In a sense, monsters have no independent existence, because they are created by Chaos. If Chaos didn't exist, monsters wouldn't exist. But since Chaos is inherent in the universe, monsters will always exist. That, too, is the conservative position, unlike the liberal one, which believes evil can be eradicated.
Looked at that way, the people in the current US administration are not conservatives, but in many ways leftists, because they believe evil can be erased from the world. David Frum and Richard Perle even wrote a book with the title, An End of Evil.
It would be great boon to mankind if we could tell monsters by the way they look. It's easier in fiction, because all the monsters look like monsters. It doesn't matter if it's Grendl or Gollum or Brain from Pinky and the Brain. They look like monsters. Although I'd rather deal with Brain than Gollum, and Gollum rather than Grendl.
In real life, people are the only monsters that exist. Unfortunately, they don't look like Ming the Merciless. Often they wear suits and ties. If human monsters did look like monsters, it'd be a cinch to identify them.
The serial killer Ted Bundy didn't look like a monster. He was rather handsome, actually. But, afflicted with Kirk's "monstrous ego," he murdered dozens of women. He also told the police, "I'm the most cold-blooded sonofabitch you'll ever meet."
If human monsters don't look like monsters, how then, do we recognize them?
There is only one way: by what they say and do. All monsters support Chaos, both in words and action. They desire murder, theft, destruction, and power over others, and they almost always let it be known.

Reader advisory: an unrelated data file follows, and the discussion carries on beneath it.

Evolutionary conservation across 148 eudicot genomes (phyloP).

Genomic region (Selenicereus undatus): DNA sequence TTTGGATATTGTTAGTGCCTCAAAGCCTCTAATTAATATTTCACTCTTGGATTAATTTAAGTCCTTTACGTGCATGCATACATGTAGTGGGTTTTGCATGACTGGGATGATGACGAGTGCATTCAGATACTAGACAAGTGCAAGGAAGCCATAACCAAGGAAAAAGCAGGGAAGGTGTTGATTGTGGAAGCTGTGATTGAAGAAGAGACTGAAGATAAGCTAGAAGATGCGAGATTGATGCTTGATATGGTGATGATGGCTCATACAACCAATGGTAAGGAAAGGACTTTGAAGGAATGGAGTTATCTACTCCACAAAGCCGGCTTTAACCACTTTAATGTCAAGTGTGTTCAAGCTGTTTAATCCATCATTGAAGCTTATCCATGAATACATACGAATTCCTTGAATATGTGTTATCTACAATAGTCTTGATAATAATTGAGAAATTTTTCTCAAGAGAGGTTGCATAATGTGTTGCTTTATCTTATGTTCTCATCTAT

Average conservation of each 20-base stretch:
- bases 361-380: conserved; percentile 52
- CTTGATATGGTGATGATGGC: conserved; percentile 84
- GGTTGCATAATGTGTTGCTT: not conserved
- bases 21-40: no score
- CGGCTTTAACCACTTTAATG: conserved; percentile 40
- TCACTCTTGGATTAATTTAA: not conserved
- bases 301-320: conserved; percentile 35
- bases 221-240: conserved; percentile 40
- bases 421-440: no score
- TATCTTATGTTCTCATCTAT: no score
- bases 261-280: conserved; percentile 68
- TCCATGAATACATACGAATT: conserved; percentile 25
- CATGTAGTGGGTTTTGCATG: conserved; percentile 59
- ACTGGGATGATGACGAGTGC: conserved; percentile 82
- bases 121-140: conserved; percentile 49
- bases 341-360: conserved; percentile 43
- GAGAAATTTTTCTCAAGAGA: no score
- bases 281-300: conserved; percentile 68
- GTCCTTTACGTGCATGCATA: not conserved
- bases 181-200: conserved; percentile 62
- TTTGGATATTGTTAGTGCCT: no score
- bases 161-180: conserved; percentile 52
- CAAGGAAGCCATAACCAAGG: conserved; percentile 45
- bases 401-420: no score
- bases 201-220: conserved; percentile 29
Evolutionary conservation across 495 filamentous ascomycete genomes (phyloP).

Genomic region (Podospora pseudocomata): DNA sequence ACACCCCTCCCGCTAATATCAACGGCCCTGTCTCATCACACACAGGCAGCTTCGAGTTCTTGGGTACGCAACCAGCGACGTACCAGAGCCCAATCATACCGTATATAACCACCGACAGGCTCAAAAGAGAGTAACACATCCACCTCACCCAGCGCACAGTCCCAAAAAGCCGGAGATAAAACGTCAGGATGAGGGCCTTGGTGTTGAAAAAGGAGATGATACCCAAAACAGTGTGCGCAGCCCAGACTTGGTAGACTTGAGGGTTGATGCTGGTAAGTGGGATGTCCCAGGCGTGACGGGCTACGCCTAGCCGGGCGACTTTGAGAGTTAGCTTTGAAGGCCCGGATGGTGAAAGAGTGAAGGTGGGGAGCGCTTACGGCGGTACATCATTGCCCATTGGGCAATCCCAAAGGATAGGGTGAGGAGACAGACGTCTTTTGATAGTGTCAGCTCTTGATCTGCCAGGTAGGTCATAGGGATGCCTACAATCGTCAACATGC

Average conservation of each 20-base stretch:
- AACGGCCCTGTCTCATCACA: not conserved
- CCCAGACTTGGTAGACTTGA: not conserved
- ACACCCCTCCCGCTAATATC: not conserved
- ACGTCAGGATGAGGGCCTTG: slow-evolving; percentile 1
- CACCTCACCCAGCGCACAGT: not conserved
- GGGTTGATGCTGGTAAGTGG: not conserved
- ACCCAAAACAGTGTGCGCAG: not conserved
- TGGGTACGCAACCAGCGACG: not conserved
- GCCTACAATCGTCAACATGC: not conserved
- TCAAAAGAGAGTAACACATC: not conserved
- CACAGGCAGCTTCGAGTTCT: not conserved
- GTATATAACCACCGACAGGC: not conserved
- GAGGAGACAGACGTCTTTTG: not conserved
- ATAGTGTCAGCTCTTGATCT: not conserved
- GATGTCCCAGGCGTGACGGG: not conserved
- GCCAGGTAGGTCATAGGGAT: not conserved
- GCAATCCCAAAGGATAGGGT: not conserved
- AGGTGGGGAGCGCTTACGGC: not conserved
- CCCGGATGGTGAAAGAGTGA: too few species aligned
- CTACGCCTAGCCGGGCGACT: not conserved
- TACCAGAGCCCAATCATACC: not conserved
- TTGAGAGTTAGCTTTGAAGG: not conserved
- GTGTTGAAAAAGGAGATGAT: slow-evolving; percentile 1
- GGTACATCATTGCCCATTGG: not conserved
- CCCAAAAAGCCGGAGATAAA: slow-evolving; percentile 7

By their fruits you will know them. Brambles don't produce figs. The poor are always with us. The blind leading the blind.
The greatest sin of all monsters is that of Hubris – Kirk's "monstrous ego." It's the sin of Satan, which is the most accurate horror story that exists. Because of this Hubris, monsters usually can't keep their mouths shut. They're compelled to tell everyone how great they are, and just how dumb are their opponents.
Hubris is the desire to be God, and to be willing to use murder, theft and destruction to achieve that goal. Some names? Herod, Caligula, Hitler, Stalin, Pol Pot, Mao Tse-Tung. They wanted power over others. All were perfect examples of the saying, "Power is the horse that evil rides."
Hubris always leads to Chaos. That's why the Bible has the comment, "Pride goes before destruction, and a haughty spirit before a fall." Or as the Greeks put it, Hubris followed by Nemesis.
To identify a monster, look for someone afflicted with Hubris, and who supports murder, theft and destruction. It's as simple as that. Look for someone with a monstrous ego who can't shut up. These days you'll find them on TV.
All monsters are cowards, liars and tricksters. They attack from behind, they try to trick others into fighting for them, and they slander and lie about their opponents.
Who are their opponents? The ones who always fight against monsters? They are the heroes. And who are the heroes? Anyone who supports peace, prosperity, happiness, liberty, fun and power over themselves as against murder, lies, destruction and power over others. The heroes support the Economic Means, and the monsters support the Political Means. Liberty against Slavery.
As monsters always support Chaos, heroes always support Order. It was Superman who supported truth and justice, not Lex Luther. It was Beowulf and Underdog who fought to restore order, not Grendl and Simon bar Sinister. Monsters and villains that they were, they wanted, just like Satan, to destroy and rule.
It is sad, but true, that since Chaos and Hubris are always with us, heroes must always fight against them. This wisdom is contained not only in horror story, but in every myth, every fable, every fairy tale, and every cartoon. And every religion.
As Edmund Burke put it, "All it takes for evil to triumph is for good men to do nothing." Heroes understand this. Unfortunately, so do the monsters.